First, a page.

Staff at Elliot Primary School are on a mission to make every child a published author.
Whether they have the ability to write a few words or a few hundred pages, every child is treated like a budding author.
Staff insist the school in Hermitage Road, Devonshire, is “all about reading” as they have literally gone “berserk with books”.
Children at the school engage in interactive read-alouds at least four times a day.
Author studies are also regularly held where children focus on a particular author’s work and study their background so they learn authors are “no different to you and me.”
And children aren’t the only ones with books in their hands at Elliot, as every staff member can also be seen reading. A huge notice board shows photos of more than 30 staff members with their favourite reading material. This includes the principal, school secretary and custodians with books, devotional literature and newspapers.
Elliot’s literacy coordinator Pauletta Francis said reading was the school’s top focus as they were “springing into books”.
She said: “Reading is an absolutely critical skill. We have to show children the importance and joy of reading to prevent an illiterate society.
“We tell children that they are authors like the ones they hear.
“They absolutely love reading and we call them all budding authors.”
She added: “The children love the interaction, they are always asking when they are going to get another story. They sit, listen and learn.”
It is Ms Francis’s job to work with P1-P3 teachers to encourage students to read saying the “more read-alouds, the better.”
She says interactive read aloud sessions take place as soon as students get to school, just before lunch, sometime in the afternoon and just before they go home. Children either read a whole book or a chapter of a longer book.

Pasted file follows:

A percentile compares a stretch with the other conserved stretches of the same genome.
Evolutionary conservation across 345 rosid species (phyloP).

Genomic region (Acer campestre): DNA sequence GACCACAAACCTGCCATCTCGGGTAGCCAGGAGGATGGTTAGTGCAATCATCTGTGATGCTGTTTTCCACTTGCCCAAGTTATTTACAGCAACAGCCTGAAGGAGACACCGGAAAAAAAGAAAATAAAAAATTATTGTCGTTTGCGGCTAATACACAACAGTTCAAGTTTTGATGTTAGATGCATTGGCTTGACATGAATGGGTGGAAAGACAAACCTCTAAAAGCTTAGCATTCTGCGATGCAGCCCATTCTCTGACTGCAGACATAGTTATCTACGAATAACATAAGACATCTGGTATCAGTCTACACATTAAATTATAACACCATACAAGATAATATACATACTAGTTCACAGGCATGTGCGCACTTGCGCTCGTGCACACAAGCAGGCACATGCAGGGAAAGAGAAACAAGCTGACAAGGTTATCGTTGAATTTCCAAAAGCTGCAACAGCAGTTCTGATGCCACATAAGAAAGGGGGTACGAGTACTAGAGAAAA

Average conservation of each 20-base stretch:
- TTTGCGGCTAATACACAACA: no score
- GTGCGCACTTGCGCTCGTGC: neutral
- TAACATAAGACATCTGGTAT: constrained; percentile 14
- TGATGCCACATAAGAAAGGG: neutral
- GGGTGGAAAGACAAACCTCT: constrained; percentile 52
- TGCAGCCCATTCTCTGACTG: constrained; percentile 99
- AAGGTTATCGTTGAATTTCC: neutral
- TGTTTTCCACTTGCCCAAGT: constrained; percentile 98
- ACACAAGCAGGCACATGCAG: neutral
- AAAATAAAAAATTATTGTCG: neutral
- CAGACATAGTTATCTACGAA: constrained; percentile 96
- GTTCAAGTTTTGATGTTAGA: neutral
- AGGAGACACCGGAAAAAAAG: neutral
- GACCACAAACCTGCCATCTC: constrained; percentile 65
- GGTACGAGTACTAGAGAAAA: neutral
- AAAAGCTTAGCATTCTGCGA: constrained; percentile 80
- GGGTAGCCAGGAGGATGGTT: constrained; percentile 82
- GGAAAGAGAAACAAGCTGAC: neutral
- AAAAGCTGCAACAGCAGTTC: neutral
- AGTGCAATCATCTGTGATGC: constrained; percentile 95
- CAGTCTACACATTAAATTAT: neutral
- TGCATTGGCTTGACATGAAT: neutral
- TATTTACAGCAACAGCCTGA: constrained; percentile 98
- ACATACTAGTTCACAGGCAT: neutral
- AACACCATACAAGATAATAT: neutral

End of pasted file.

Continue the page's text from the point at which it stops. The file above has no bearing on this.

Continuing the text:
Ms Francis said: “The students are engaged in books, whether it is fiction, non-fiction, poetry or science.
“Interactive read-aloud sessions get the children to understand the use of language and how words sound, they become better readers and writers and are encouraged to engage in discussions.
“It has really improved their reading, writing and vocabulary, they can summarise stories and predict what is going to happen next and can name their favourite authors.”
One of the children’s favourite authors is Robert Munsch, they can relate to him as he was found to be gifted in writing despite being “a nuisance in school”.
P1 students have made a huge notice board to share what they know about Mr. Munsch, who has published poetry and stories including Aaron’s Hair and Alligator Baby.
Ms Francis has also sent home tips for parents on how to raise readers and instill a love of reading in their children. The tips include creating a literacy-rich home, joining the library, discussing the books you read with your children and visiting the websites of your favourite authors.
Elliot Primary School will have a literacy day on Thursday, June 17 where everyone will dress up as story characters and take part in “lots of fun and educational literacy events”.